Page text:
• Indy Sim

The Future of Marketing: A Servant of Our Convenience or An Inevitable Threat?

Updated: Oct 12, 2019

Five years ago the concept 'marketing' resonated with the choice of studies when young adults had no idea what they wanted to do with their lives. A popular choice amongst business administration, international tourism and business management alternatives. Today, however, a marketer or not, each one of us is directly affected by it and the influence of advertising in our daily lives only grows. So, it is important to understand its principles, the present situation and future prospects. A modern participant of the society must be at least slightly educated on politics, environment and economics, otherwise, one simply becomes another screw in the mechanism of growing consumerism.

The thing is, that the majority don't necessarily mind it. Our technologies are growing stronger, possibilities become limitless and access to the world seems wide open. What could be better, a certain ideologist would think? I stop myself from mentioning any kind of ideology. People are still consciously or seamlessly are guided by a certain picture of an ideal world, but having in mind that the recent global changes are nothing that we've ever encountered, it is likely that none of the ideologies has the answers anymore.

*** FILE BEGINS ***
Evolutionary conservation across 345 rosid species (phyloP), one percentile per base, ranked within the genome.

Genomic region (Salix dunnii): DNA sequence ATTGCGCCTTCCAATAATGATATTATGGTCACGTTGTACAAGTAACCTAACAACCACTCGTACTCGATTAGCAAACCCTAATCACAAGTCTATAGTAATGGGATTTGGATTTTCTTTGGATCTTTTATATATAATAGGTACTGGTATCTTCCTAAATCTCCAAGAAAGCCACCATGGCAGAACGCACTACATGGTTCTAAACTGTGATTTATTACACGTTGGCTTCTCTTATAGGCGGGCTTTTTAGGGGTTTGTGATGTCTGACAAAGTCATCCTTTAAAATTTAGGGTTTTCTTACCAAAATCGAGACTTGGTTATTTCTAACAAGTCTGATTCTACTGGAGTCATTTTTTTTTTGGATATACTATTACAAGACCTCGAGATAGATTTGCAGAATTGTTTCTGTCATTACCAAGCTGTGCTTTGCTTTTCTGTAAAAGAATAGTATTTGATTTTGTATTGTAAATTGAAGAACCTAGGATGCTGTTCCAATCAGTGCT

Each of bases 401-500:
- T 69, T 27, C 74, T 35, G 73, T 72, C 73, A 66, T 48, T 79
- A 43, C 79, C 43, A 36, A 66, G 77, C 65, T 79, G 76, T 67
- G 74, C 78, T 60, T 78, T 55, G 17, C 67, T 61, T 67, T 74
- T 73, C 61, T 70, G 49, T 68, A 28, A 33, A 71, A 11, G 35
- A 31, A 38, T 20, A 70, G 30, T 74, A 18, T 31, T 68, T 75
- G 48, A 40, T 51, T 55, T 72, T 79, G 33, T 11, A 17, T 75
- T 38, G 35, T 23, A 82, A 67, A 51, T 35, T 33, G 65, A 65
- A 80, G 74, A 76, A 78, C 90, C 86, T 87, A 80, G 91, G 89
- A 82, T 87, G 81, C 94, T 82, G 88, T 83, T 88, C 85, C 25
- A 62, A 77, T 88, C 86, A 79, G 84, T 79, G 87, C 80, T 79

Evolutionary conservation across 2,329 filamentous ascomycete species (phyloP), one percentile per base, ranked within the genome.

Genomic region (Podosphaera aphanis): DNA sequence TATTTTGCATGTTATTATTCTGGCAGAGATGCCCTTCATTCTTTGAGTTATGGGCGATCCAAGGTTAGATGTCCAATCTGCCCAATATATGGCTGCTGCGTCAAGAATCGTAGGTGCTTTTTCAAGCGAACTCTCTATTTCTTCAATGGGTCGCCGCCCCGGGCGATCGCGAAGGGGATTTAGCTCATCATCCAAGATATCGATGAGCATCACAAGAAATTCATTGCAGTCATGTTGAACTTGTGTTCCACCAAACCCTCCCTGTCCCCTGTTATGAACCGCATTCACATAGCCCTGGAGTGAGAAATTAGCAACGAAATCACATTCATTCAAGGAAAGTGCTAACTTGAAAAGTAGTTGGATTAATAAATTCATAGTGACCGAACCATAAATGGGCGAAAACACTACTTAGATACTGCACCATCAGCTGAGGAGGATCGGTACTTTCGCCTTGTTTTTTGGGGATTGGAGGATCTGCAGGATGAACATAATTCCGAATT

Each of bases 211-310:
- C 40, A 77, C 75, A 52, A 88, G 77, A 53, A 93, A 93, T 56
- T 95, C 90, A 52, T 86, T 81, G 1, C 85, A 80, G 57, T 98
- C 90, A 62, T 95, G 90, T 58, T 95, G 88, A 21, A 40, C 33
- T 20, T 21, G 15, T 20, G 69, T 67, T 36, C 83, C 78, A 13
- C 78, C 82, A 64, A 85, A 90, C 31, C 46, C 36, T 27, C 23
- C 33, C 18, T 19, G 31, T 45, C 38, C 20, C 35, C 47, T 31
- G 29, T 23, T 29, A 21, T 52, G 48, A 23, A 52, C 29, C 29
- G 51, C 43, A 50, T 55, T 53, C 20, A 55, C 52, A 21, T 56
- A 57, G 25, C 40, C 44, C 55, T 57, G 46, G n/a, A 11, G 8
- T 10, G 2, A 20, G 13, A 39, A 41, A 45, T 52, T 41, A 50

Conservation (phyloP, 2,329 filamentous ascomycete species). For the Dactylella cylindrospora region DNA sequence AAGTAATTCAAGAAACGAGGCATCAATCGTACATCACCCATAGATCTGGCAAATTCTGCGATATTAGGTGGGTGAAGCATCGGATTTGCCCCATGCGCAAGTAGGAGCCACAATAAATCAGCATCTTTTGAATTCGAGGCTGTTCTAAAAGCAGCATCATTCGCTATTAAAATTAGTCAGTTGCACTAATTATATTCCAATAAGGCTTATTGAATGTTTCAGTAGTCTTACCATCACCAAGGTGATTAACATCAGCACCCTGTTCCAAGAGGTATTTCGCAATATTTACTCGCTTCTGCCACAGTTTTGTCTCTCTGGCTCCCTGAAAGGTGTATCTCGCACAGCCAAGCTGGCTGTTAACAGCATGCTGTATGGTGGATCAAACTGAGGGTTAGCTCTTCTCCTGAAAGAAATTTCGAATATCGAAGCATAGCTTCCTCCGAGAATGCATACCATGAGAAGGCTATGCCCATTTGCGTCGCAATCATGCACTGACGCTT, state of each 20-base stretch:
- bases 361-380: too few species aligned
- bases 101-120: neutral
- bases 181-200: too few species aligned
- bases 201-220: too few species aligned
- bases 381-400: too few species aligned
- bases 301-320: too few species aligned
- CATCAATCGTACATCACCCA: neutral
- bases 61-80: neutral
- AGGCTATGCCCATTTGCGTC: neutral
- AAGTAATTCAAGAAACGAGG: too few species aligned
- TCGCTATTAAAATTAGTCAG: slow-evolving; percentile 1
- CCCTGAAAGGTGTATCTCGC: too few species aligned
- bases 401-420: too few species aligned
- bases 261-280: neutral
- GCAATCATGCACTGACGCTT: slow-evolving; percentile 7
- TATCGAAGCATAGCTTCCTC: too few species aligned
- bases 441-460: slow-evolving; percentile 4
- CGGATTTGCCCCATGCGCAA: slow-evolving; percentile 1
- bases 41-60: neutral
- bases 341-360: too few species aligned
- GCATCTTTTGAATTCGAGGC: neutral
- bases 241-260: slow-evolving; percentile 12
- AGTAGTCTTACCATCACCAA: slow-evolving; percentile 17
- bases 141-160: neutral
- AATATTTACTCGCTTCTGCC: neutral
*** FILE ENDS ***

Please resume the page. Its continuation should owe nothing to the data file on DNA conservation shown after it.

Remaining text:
Going back to the point, modern people like to consume. In that sense, marketing is a wonderful thing: whereas before one had to spend a good amount of time looking for the right product or service, now, personalised adds seem to know what you need even before you know it. Moreover, one doesn't have to worry too much about massively overpaying, because there are so may competition between the companies that each day a new, better offer lands up in your mailbox. And it's not only the services: your favourite cuisine restaurants keep offering your set-menus and deals, your news-stream full of articles and blogs of the things that you're really interested in. It sounds like a modern utopia. However, just like every ideology sounded very appealing in the beginning, this consumerists' utopia can very easily turn upside down.

The knowledge that our personal information is being used without our consent - is out. While some of us are ready to fight for our data and seek to monetise it, still, the majority of the people don't care.

So what that I used a face-app and now Russians have my face to use it however they want to?

So what that I accept with all the cookies (thanks to the almighty GDPR we're safe...) and now hundreds of companies can track my every single step online?

So what that I give my email to anyone and anywhere - it's just a mailbox, right?

And lastly, who cares about what I fear and what my hobbies are, even what my heartbeat is?

I'll tell you who cares - everyone who wants to make money out of you; Trump; Brexit party; Labour party; any party, Facebook, Apple, your local bookstore and some oligarch far far away who secretly wants to dominate the world.

It's not a secret anymore and people even seem to get a little bit bored of it - so what, it's like, we can't do anything. Kind of true. What you can do is to gain knowledge about it and then what you decide to do or think or decide nothing - up to you. It is a free world. But... is it?